These soldiers are reasonably used to helicopters but not to what happens next.
Goma, The Congo, late 1960. Hurling arrives in Central Africa. The Irish Forces’ Western Command, captained by Lieutenant Jim Fives, is lining out against its Southern Command.
The helicopter descends and a sliotar is dropped. The match is on.
“We asked for hurleys to be sent out,” Fives recalls. “The army at home were accommodating and sent out loads of them. I suppose it was to break the tension and the monotony.”
He continues, starting to smile: “The pitch was quite good, except it was very sandy. Someone thought of this great idea, of getting a helicopter to throw in the ball. Something new, novel, something that never happened before…
“But what we didn’t take into account was the sand blew up as the helicopter came down. And if you were around the middle of the field for that throw in, you had to take a timeout to clean the sand out of your eyes!”
Not only Irish natives saw the game. Lieutenant Fives invited a Swedish counterpart in the UN Peacekeeping Force to attend. He came over after it finished, visibly excited.
Fifty-seven years on, that Swedish officer’s reaction remains memorable: “I asked him what he thought. He said to me: ‘That was Irish tribal warfare at its best!’ He had never seen anything to top it.”
There is hurling beyond All- Irelands. There is life far beyond humour. The 1960s become the 1990s and Goma becomes an epicentre for the refugee crisis attendant upon genocide in Rwanda. The city is no less involved in subsequent civil wars. There are warm places that never see peace so much as exhaustion’s cold clock.
Lieutenant Jim Fives? An Irishman in Colonial Africa, with a UN Peacekeeping Force? Here is a story for the weekend in it.
A native of Tourin, he played senior hurling for both Waterford and Galway. Darragh Fives and Shane Fives, two grandnephews, line out in defence for the Déise next Sunday.
There is more to this unusual surname. He married Judy Bailey, a native of Galway City, and they had three boys and two girls. That number five again…
Their younger daughter, Anne-Marie, played camogie with Salthill Knocknacarra and won a minor All-Ireland with Galway in 1987. Tom Fives, a nephew, won an U21 All Ireland with Waterford in 1992 and played senior hurling with the county while a club hurler with Tourin.
Himself? Jim Fives was a brilliant hurler. He captained Waterford’s senior team in 1951. They went down by a mere three points to Tipperary, a side good enough to secure three in a row in that season’s September.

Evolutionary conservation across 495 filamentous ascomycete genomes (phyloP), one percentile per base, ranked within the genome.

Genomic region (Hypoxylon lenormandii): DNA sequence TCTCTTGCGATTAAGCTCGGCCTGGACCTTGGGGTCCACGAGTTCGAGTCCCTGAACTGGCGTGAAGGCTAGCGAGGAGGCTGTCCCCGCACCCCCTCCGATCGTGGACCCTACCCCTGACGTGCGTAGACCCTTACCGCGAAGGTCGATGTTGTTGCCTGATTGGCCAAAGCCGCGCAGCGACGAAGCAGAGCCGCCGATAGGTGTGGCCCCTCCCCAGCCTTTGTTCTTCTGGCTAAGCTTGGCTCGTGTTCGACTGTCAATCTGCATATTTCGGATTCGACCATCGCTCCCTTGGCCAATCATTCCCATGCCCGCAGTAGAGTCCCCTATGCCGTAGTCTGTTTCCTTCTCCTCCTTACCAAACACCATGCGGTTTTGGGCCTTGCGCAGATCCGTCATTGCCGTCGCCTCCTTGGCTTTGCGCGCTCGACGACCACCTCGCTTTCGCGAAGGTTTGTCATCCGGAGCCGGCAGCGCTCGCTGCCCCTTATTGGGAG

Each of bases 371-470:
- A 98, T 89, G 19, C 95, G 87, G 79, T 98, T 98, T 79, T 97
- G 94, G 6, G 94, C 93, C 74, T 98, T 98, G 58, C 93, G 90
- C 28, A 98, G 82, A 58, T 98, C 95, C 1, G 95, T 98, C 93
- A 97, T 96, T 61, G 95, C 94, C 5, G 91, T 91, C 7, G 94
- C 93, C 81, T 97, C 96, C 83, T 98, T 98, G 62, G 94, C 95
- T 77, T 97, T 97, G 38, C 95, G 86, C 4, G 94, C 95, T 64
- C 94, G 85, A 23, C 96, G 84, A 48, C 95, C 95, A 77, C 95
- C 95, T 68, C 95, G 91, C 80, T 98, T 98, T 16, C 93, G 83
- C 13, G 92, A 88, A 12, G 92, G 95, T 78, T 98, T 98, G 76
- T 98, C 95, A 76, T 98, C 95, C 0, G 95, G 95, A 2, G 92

Having switched counties, this hurler played in the 1955 senior final (Galway versus Wexford) and the 1958 senior final (Galway versus Tipperary). Both times, he acquitted himself with aplomb on a side that struggled overall.
Although Wexford’s Tim Flood was considered one of that era’s finest forwards, thereport after the 1955 contest noted: “Jim Fives never gave Tim Flood an inch.”
He also played for Galway against Waterford in the 1957 All-Ireland semi-final, which was a difficult occasion. “It was tough,” he acknowledges. “But I just had to get on with it, on the day. Galway lost by a good bit.”
He also played for Galway against Waterford in the 1959 Munster Championship. This experiment did not thrive from the beginning. That day, Galway went down by 24 points. “Very bad for everyone,” Fives summarises. “Nobody got anything out of it.”
Jim Fives was not only selected on the 1984 Centenary Team of hurlers who did not win a Celtic Cross but made captain of that selection. He likewise featured in 1984 on Galway’s Team of the Century. He played three times (1953-54, 1959) for the Rest of Ireland XV, a proto All Star team.
Yes, here is a family story for the weekend in it. The tale is obscure and captivating in equal measure. Born in April 1929, and now a lively 88, Jim Fives attended Lismore CBS. He was the youngest of five brothers on the family farm.
To the extent adult life ever begins somewhere specific, Jim Fives’ adult life began on the way to the 1948 Senior Final, when Waterford triumphed over Dublin for their inaugural title. He had hurled inter-county minor the year before, beaten in the Munster Final by Tipperary. Jim Fives had promise.
“I went up on the local bus,” he relates. “We stopped off in Naas at Lawlors Hotel, for something to eat. There was a Brother Murray on the bus, whom I knew from school. He came over and said: ‘They are looking for cadets in The Curragh, and you might think of it.’ As I remember, there wasn’t much time. But I put in, and I got it. That’s how I ended up in Kildare.”
The past is a different GAA rulebook. Hurling quickly became central to his career as well as to his life. One afternoon, an officer came into their area in The Curragh.
Fives smiles at the memory: “He said: ‘I want four hurlers.’ I said: ‘Yes, no problem.’ Out the four of us went with him.
“I still have no idea what team name we played under, or what name I played under. But we won that Kildare Championship.”
A tide was beginning to wax. The biggest upset in Waterford club hurling remains little Tourin’s victory over an all-conquering Mount Sion in 1950. Four of the five Fives brothers appeared on that team (Maurice Fives did play with Tourin and Waterford but was away in Dublin on that occasion, where he was studying to be an engineer).